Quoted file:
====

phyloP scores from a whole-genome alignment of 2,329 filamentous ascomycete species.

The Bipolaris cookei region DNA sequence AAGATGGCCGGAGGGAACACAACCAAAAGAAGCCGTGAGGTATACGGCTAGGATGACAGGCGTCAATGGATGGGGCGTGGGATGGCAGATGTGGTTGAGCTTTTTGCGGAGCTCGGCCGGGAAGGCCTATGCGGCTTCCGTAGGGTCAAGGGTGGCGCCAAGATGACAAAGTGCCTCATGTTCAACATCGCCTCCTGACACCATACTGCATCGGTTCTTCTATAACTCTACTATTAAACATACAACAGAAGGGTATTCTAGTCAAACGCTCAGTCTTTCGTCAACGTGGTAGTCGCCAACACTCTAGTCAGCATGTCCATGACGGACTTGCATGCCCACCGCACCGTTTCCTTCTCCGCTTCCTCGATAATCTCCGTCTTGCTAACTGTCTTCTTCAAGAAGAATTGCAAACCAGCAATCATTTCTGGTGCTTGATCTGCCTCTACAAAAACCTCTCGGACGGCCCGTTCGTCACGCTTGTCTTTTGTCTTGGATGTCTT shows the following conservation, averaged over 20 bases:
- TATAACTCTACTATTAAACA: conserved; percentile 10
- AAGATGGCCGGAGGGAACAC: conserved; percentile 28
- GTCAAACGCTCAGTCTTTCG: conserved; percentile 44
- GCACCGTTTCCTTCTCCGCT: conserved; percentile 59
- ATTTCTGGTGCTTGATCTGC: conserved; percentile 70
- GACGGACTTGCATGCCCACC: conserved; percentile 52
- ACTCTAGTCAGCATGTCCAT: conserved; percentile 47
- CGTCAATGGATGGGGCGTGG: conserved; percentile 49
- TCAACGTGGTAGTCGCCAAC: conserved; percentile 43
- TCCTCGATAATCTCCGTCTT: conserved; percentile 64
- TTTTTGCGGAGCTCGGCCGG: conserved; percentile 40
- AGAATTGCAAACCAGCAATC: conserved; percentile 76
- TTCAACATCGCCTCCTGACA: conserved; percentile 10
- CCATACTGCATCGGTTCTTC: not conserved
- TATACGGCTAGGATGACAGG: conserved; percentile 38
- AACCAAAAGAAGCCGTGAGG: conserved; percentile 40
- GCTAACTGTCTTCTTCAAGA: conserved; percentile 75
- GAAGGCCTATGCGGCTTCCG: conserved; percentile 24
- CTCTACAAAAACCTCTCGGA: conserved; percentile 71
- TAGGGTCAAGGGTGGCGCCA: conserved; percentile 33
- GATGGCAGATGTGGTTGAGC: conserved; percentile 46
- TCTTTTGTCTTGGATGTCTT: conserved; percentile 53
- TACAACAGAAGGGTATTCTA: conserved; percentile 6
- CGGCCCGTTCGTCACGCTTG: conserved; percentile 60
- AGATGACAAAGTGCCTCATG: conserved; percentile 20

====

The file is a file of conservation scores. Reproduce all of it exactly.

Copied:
phyloP scores from a whole-genome alignment of 2,329 filamentous ascomycete species.

The Bipolaris cookei region DNA sequence AAGATGGCCGGAGGGAACACAACCAAAAGAAGCCGTGAGGTATACGGCTAGGATGACAGGCGTCAATGGATGGGGCGTGGGATGGCAGATGTGGTTGAGCTTTTTGCGGAGCTCGGCCGGGAAGGCCTATGCGGCTTCCGTAGGGTCAAGGGTGGCGCCAAGATGACAAAGTGCCTCATGTTCAACATCGCCTCCTGACACCATACTGCATCGGTTCTTCTATAACTCTACTATTAAACATACAACAGAAGGGTATTCTAGTCAAACGCTCAGTCTTTCGTCAACGTGGTAGTCGCCAACACTCTAGTCAGCATGTCCATGACGGACTTGCATGCCCACCGCACCGTTTCCTTCTCCGCTTCCTCGATAATCTCCGTCTTGCTAACTGTCTTCTTCAAGAAGAATTGCAAACCAGCAATCATTTCTGGTGCTTGATCTGCCTCTACAAAAACCTCTCGGACGGCCCGTTCGTCACGCTTGTCTTTTGTCTTGGATGTCTT shows the following conservation, averaged over 20 bases:
- TATAACTCTACTATTAAACA: conserved; percentile 10
- AAGATGGCCGGAGGGAACAC: conserved; percentile 28
- GTCAAACGCTCAGTCTTTCG: conserved; percentile 44
- GCACCGTTTCCTTCTCCGCT: conserved; percentile 59
- ATTTCTGGTGCTTGATCTGC: conserved; percentile 70
- GACGGACTTGCATGCCCACC: conserved; percentile 52
- ACTCTAGTCAGCATGTCCAT: conserved; percentile 47
- CGTCAATGGATGGGGCGTGG: conserved; percentile 49
- TCAACGTGGTAGTCGCCAAC: conserved; percentile 43
- TCCTCGATAATCTCCGTCTT: conserved; percentile 64
- TTTTTGCGGAGCTCGGCCGG: conserved; percentile 40
- AGAATTGCAAACCAGCAATC: conserved; percentile 76
- TTCAACATCGCCTCCTGACA: conserved; percentile 10
- CCATACTGCATCGGTTCTTC: not conserved
- TATACGGCTAGGATGACAGG: conserved; percentile 38
- AACCAAAAGAAGCCGTGAGG: conserved; percentile 40
- GCTAACTGTCTTCTTCAAGA: conserved; percentile 75
- GAAGGCCTATGCGGCTTCCG: conserved; percentile 24
- CTCTACAAAAACCTCTCGGA: conserved; percentile 71
- TAGGGTCAAGGGTGGCGCCA: conserved; percentile 33
- GATGGCAGATGTGGTTGAGC: conserved; percentile 46
- TCTTTTGTCTTGGATGTCTT: conserved; percentile 53
- TACAACAGAAGGGTATTCTA: conserved; percentile 6
- CGGCCCGTTCGTCACGCTTG: conserved; percentile 60
- AGATGACAAAGTGCCTCATG: conserved; percentile 20